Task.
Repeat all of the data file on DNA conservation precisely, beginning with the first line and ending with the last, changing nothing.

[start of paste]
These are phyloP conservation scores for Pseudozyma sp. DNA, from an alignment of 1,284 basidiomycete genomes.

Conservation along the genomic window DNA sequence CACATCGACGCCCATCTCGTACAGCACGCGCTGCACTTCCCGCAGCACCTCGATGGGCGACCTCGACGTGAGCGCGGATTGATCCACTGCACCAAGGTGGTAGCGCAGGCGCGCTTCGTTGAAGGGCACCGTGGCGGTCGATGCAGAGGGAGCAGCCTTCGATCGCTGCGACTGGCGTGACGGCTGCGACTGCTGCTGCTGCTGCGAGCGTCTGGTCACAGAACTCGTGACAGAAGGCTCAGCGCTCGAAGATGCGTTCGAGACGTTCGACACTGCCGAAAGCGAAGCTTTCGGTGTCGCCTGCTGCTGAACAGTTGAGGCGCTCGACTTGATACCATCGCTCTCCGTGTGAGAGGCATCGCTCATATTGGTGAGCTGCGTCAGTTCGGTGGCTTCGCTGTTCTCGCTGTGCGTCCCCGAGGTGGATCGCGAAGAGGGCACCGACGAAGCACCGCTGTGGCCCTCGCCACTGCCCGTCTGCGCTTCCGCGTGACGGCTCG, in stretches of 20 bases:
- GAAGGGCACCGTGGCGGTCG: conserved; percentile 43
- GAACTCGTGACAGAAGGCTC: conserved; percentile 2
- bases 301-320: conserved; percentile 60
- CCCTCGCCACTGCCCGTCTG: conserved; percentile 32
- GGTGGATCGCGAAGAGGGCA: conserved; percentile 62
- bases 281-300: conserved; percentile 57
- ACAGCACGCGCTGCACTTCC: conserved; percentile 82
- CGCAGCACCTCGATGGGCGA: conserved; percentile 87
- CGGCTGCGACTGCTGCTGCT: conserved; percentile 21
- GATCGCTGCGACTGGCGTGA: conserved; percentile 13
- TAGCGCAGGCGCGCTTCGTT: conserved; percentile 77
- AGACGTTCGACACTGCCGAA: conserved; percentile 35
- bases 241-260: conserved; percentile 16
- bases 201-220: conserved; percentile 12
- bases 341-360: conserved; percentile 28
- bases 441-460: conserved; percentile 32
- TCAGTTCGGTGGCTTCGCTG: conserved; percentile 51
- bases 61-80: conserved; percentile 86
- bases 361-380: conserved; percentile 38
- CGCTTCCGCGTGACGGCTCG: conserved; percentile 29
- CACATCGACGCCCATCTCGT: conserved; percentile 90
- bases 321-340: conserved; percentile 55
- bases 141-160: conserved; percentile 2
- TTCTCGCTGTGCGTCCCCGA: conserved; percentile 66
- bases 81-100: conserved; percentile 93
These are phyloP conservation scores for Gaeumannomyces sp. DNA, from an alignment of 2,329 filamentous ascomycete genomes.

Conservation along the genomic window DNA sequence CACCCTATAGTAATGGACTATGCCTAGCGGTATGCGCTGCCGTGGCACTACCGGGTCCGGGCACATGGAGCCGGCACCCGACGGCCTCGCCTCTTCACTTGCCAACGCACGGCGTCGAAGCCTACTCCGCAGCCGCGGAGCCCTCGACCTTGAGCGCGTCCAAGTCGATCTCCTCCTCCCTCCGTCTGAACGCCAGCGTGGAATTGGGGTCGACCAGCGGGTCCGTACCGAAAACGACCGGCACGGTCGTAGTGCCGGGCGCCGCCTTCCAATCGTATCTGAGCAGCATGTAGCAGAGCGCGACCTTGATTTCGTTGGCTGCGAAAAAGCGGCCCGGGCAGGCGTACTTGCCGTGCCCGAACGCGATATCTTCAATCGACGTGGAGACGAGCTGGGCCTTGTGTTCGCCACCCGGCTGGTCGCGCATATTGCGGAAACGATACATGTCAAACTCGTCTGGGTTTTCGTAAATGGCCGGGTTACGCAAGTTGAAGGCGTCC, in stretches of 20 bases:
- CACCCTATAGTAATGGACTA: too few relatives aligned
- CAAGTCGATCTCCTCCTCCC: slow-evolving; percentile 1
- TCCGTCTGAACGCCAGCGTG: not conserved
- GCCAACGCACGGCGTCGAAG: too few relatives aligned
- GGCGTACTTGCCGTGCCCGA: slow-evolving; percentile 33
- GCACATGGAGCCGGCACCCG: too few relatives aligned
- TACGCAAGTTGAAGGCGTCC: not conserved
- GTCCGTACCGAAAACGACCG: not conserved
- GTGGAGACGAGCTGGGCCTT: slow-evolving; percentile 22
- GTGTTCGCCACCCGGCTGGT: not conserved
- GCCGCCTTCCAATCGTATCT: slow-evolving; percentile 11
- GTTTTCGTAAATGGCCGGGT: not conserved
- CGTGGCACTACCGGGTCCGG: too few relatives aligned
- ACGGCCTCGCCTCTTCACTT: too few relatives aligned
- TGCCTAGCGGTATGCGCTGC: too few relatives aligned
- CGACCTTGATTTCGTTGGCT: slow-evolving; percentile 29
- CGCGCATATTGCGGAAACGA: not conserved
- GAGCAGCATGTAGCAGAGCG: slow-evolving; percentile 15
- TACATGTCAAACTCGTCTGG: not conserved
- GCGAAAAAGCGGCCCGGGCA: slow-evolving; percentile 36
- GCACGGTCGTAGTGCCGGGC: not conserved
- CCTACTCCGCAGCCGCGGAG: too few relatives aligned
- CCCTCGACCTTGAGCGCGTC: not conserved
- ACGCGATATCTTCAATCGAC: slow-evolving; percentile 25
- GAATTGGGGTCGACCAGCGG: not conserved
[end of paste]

These are phyloP conservation scores for Pseudozyma sp. DNA, from an alignment of 1,284 basidiomycete genomes.

Conservation along the genomic window DNA sequence CACATCGACGCCCATCTCGTACAGCACGCGCTGCACTTCCCGCAGCACCTCGATGGGCGACCTCGACGTGAGCGCGGATTGATCCACTGCACCAAGGTGGTAGCGCAGGCGCGCTTCGTTGAAGGGCACCGTGGCGGTCGATGCAGAGGGAGCAGCCTTCGATCGCTGCGACTGGCGTGACGGCTGCGACTGCTGCTGCTGCTGCGAGCGTCTGGTCACAGAACTCGTGACAGAAGGCTCAGCGCTCGAAGATGCGTTCGAGACGTTCGACACTGCCGAAAGCGAAGCTTTCGGTGTCGCCTGCTGCTGAACAGTTGAGGCGCTCGACTTGATACCATCGCTCTCCGTGTGAGAGGCATCGCTCATATTGGTGAGCTGCGTCAGTTCGGTGGCTTCGCTGTTCTCGCTGTGCGTCCCCGAGGTGGATCGCGAAGAGGGCACCGACGAAGCACCGCTGTGGCCCTCGCCACTGCCCGTCTGCGCTTCCGCGTGACGGCTCG, in stretches of 20 bases:
- GAAGGGCACCGTGGCGGTCG: conserved; percentile 43
- GAACTCGTGACAGAAGGCTC: conserved; percentile 2
- bases 301-320: conserved; percentile 60
- CCCTCGCCACTGCCCGTCTG: conserved; percentile 32
- GGTGGATCGCGAAGAGGGCA: conserved; percentile 62
- bases 281-300: conserved; percentile 57
- ACAGCACGCGCTGCACTTCC: conserved; percentile 82
- CGCAGCACCTCGATGGGCGA: conserved; percentile 87
- CGGCTGCGACTGCTGCTGCT: conserved; percentile 21
- GATCGCTGCGACTGGCGTGA: conserved; percentile 13
- TAGCGCAGGCGCGCTTCGTT: conserved; percentile 77
- AGACGTTCGACACTGCCGAA: conserved; percentile 35
- bases 241-260: conserved; percentile 16
- bases 201-220: conserved; percentile 12
- bases 341-360: conserved; percentile 28
- bases 441-460: conserved; percentile 32
- TCAGTTCGGTGGCTTCGCTG: conserved; percentile 51
- bases 61-80: conserved; percentile 86
- bases 361-380: conserved; percentile 38
- CGCTTCCGCGTGACGGCTCG: conserved; percentile 29
- CACATCGACGCCCATCTCGT: conserved; percentile 90
- bases 321-340: conserved; percentile 55
- bases 141-160: conserved; percentile 2
- TTCTCGCTGTGCGTCCCCGA: conserved; percentile 66
- bases 81-100: conserved; percentile 93
These are phyloP conservation scores for Gaeumannomyces sp. DNA, from an alignment of 2,329 filamentous ascomycete genomes.

Conservation along the genomic window DNA sequence CACCCTATAGTAATGGACTATGCCTAGCGGTATGCGCTGCCGTGGCACTACCGGGTCCGGGCACATGGAGCCGGCACCCGACGGCCTCGCCTCTTCACTTGCCAACGCACGGCGTCGAAGCCTACTCCGCAGCCGCGGAGCCCTCGACCTTGAGCGCGTCCAAGTCGATCTCCTCCTCCCTCCGTCTGAACGCCAGCGTGGAATTGGGGTCGACCAGCGGGTCCGTACCGAAAACGACCGGCACGGTCGTAGTGCCGGGCGCCGCCTTCCAATCGTATCTGAGCAGCATGTAGCAGAGCGCGACCTTGATTTCGTTGGCTGCGAAAAAGCGGCCCGGGCAGGCGTACTTGCCGTGCCCGAACGCGATATCTTCAATCGACGTGGAGACGAGCTGGGCCTTGTGTTCGCCACCCGGCTGGTCGCGCATATTGCGGAAACGATACATGTCAAACTCGTCTGGGTTTTCGTAAATGGCCGGGTTACGCAAGTTGAAGGCGTCC, in stretches of 20 bases:
- CACCCTATAGTAATGGACTA: too few relatives aligned
- CAAGTCGATCTCCTCCTCCC: slow-evolving; percentile 1
- TCCGTCTGAACGCCAGCGTG: not conserved
- GCCAACGCACGGCGTCGAAG: too few relatives aligned
- GGCGTACTTGCCGTGCCCGA: slow-evolving; percentile 33
- GCACATGGAGCCGGCACCCG: too few relatives aligned
- TACGCAAGTTGAAGGCGTCC: not conserved
- GTCCGTACCGAAAACGACCG: not conserved
- GTGGAGACGAGCTGGGCCTT: slow-evolving; percentile 22
- GTGTTCGCCACCCGGCTGGT: not conserved
- GCCGCCTTCCAATCGTATCT: slow-evolving; percentile 11
- GTTTTCGTAAATGGCCGGGT: not conserved
- CGTGGCACTACCGGGTCCGG: too few relatives aligned
- ACGGCCTCGCCTCTTCACTT: too few relatives aligned
- TGCCTAGCGGTATGCGCTGC: too few relatives aligned
- CGACCTTGATTTCGTTGGCT: slow-evolving; percentile 29
- CGCGCATATTGCGGAAACGA: not conserved
- GAGCAGCATGTAGCAGAGCG: slow-evolving; percentile 15
- TACATGTCAAACTCGTCTGG: not conserved
- GCGAAAAAGCGGCCCGGGCA: slow-evolving; percentile 36
- GCACGGTCGTAGTGCCGGGC: not conserved
- CCTACTCCGCAGCCGCGGAG: too few relatives aligned
- CCCTCGACCTTGAGCGCGTC: not conserved
- ACGCGATATCTTCAATCGAC: slow-evolving; percentile 25
- GAATTGGGGTCGACCAGCGG: not conserved